In cruelty the Riff pirate is unique in
warfare. He admits of no fighting
tack. It is a word and a blow, and the
blow means death. Once having resist
’d a Riff, no man is allowed to live, not
hough he may hoist the white flag of
surrender and b°g on his knees for his
life. He has givean the Riff too much
trouble. This is the King’s order. The
King uever stirs from his domain. In
justice to the Riff it may be told that
le has not always taken the life of the
’rew of the plundered vessels. He is
ifter the booty, not after life, and if
hat is freely given up to him he will
•eturn. In this he differs from the pi
*ates of the waters of Malay. They
ilunder for both blood and booty.
In southern Morocco. Algeria. Trip
ili and Egypt there are large farm
ands belonging to the RifT pirates,
s’^ar Gibraltar there are other farms
hat are unquestionably theirs. The
lills of the Sierra Morena mountains,
ooking towards Seville and Grenada
ind to Cadiz on the coast, overlook al
io rich farm country in which the de
scendants of the Riff pirate now live,
rhe p!*etty dark-skinned daughters of
the savage (Moors get tired of the wild
ness end beg a piece of land in which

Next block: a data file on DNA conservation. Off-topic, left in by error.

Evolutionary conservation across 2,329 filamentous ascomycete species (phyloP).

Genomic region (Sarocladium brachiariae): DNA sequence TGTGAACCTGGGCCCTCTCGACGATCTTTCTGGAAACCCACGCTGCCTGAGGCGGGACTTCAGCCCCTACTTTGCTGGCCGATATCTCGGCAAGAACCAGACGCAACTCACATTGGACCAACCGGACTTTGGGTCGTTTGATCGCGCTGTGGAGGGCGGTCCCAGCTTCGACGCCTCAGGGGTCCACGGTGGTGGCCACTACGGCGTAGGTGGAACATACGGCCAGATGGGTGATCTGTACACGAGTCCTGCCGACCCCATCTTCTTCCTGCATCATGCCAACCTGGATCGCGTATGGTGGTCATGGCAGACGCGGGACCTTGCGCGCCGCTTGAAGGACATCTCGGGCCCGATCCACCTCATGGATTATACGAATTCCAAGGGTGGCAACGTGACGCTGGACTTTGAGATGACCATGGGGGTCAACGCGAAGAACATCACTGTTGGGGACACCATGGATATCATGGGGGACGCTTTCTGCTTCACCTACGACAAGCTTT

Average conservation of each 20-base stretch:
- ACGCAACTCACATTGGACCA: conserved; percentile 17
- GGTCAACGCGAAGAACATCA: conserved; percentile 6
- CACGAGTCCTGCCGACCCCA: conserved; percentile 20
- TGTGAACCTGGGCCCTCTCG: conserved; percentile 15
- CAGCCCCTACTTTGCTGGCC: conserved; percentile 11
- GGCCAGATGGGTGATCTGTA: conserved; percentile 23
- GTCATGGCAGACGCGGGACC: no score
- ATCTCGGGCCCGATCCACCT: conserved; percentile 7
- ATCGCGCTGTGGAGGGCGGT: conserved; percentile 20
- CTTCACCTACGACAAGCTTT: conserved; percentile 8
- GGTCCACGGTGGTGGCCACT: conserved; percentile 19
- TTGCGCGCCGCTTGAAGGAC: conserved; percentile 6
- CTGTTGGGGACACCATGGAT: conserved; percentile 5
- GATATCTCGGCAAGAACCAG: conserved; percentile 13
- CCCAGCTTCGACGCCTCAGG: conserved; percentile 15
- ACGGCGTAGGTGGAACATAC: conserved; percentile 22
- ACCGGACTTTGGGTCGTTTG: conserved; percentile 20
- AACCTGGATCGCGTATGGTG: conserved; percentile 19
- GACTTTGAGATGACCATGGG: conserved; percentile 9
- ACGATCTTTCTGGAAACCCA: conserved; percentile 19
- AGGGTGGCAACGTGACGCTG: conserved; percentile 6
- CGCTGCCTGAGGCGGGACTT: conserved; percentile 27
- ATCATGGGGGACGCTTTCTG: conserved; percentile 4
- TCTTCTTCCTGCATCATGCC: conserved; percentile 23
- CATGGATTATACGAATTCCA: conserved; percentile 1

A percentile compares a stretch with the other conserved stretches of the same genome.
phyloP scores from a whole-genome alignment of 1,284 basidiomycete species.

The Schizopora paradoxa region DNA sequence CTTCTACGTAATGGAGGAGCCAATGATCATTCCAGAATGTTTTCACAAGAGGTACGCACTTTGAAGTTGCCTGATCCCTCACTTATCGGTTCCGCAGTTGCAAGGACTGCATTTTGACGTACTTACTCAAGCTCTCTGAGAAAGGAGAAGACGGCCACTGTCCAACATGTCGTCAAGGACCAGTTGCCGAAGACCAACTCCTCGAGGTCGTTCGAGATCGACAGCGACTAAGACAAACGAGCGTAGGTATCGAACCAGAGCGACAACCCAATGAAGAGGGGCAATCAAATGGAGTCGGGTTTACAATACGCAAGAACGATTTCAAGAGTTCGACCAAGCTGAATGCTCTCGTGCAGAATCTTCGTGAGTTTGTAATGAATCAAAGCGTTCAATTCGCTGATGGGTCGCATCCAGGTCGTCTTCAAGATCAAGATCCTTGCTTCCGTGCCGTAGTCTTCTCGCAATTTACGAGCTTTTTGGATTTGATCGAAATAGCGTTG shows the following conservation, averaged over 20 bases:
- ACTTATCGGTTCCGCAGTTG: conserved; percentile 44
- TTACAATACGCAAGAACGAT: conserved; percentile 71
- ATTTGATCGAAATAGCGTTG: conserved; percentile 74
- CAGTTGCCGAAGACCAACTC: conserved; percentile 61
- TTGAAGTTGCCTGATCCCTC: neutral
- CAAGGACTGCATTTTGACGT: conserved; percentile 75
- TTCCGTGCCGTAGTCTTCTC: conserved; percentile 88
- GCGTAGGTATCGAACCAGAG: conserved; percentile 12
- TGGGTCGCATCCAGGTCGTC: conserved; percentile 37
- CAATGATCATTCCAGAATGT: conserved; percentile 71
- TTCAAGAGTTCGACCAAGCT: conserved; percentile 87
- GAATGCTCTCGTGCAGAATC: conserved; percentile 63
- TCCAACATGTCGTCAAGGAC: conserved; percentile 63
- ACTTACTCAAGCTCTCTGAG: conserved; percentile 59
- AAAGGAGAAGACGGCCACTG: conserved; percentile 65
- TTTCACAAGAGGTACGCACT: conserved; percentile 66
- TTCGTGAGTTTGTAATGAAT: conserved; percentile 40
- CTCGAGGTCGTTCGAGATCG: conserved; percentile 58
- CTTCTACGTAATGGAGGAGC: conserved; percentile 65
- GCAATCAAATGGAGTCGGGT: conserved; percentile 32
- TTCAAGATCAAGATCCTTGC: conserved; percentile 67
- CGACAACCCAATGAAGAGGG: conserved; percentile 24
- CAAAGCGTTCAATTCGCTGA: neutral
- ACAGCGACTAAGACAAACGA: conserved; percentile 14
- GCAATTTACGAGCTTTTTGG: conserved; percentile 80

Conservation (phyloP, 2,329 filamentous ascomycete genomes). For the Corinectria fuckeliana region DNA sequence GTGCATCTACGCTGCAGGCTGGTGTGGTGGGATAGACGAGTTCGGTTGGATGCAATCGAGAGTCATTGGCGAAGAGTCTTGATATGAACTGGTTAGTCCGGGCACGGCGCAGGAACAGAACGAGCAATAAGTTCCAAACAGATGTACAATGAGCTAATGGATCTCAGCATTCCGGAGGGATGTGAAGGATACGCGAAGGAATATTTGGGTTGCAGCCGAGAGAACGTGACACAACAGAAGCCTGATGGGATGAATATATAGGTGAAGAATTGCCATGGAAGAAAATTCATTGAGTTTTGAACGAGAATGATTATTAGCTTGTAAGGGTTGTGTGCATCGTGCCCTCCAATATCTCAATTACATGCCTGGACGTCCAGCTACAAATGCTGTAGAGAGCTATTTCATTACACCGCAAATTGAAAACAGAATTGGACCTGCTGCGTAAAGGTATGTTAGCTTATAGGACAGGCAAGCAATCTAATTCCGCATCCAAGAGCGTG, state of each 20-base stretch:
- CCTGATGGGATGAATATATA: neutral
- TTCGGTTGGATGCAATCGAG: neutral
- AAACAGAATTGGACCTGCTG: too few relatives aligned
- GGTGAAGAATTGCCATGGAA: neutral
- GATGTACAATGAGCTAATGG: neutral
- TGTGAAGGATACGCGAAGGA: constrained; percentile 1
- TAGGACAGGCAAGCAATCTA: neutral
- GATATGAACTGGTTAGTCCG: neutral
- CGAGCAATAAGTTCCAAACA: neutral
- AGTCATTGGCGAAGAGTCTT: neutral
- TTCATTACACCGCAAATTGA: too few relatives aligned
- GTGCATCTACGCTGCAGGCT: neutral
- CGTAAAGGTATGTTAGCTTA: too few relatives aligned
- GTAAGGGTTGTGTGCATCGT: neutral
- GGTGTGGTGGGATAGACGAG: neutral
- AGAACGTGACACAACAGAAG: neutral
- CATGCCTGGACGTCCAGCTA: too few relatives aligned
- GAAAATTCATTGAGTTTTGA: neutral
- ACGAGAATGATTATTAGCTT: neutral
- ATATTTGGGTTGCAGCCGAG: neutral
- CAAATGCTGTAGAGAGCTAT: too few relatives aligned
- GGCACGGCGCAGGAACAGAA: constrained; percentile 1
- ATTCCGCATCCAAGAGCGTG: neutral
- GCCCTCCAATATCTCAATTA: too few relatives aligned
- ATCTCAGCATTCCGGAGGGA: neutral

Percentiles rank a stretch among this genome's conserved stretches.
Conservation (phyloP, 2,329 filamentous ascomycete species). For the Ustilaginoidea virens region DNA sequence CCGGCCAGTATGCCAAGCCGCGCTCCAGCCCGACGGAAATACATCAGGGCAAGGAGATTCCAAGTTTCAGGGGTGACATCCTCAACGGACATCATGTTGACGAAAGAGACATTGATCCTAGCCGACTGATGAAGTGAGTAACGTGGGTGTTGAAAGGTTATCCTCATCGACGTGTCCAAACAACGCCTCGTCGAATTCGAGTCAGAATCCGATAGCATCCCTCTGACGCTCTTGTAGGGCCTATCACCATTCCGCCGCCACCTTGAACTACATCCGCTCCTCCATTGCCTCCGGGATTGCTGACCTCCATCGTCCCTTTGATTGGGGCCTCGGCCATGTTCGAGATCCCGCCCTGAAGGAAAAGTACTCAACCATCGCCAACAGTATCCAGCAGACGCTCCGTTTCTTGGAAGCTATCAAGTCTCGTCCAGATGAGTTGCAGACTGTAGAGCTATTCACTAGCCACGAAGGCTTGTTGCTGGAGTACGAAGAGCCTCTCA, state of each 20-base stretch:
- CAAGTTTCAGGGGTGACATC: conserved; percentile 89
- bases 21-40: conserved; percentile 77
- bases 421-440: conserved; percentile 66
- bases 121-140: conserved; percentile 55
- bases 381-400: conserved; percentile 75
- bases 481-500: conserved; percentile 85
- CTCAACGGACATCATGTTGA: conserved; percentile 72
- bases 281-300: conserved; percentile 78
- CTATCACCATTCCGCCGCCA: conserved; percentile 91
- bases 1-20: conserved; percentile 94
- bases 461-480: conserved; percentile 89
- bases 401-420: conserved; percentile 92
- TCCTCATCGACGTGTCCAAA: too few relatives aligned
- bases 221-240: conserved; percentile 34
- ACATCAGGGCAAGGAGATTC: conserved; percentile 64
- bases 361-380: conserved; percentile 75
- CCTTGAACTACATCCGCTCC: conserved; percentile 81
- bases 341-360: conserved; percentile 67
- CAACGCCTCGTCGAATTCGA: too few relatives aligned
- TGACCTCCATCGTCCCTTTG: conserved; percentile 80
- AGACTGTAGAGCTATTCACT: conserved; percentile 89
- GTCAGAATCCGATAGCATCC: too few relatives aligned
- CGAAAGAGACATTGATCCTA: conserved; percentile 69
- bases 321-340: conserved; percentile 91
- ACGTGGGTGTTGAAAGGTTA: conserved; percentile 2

to settle with the gentlest of the pirate
band. They marry, raise families and’
gradually mingle with civilization, nev
er breathing a word of their ancestors.
Explorers who have had descriptions
of the Riff King tell him to be a fat
bodled, rough-headed Moor, with a face
brutal and without refinement, hut with
enough cunning to prompt him to take
advantage of the Ahglo-Egyptian and
Spanish troubles to make the Mediter
ranean his own free land.
GEORGE SANDERSON.
______o-■
At this wrltng the question with us peo
ple outside the incorporated towns is
whether to shoot, hang or burn at the
stake the fellow that inflict* smashed bug
gies, death and doctor bills by making the
highway a foaming stream of paper.
Only yesterday 1 walked down the road ■
two hours behind an advertising outfit—
wouldn’t have driven a blind mule with
hobbles on—and the first thing was a fence
stake with blood on it and all along for a
mile were hair, spokes, eggs, butter, hold
back straps, brains, splinters and rihs,
and still the infernal paper was rolling
around in the wind threatening the next
man with a horse with immediate exter
mination and a general scatterment of his
individuality and other effects.
Our Ohio legislature passed a bill to
prevent women from wearing the large
hats intended to keep men's eyes from the
immoral influences of the stage. It also
passed a bill to prevent us from scattering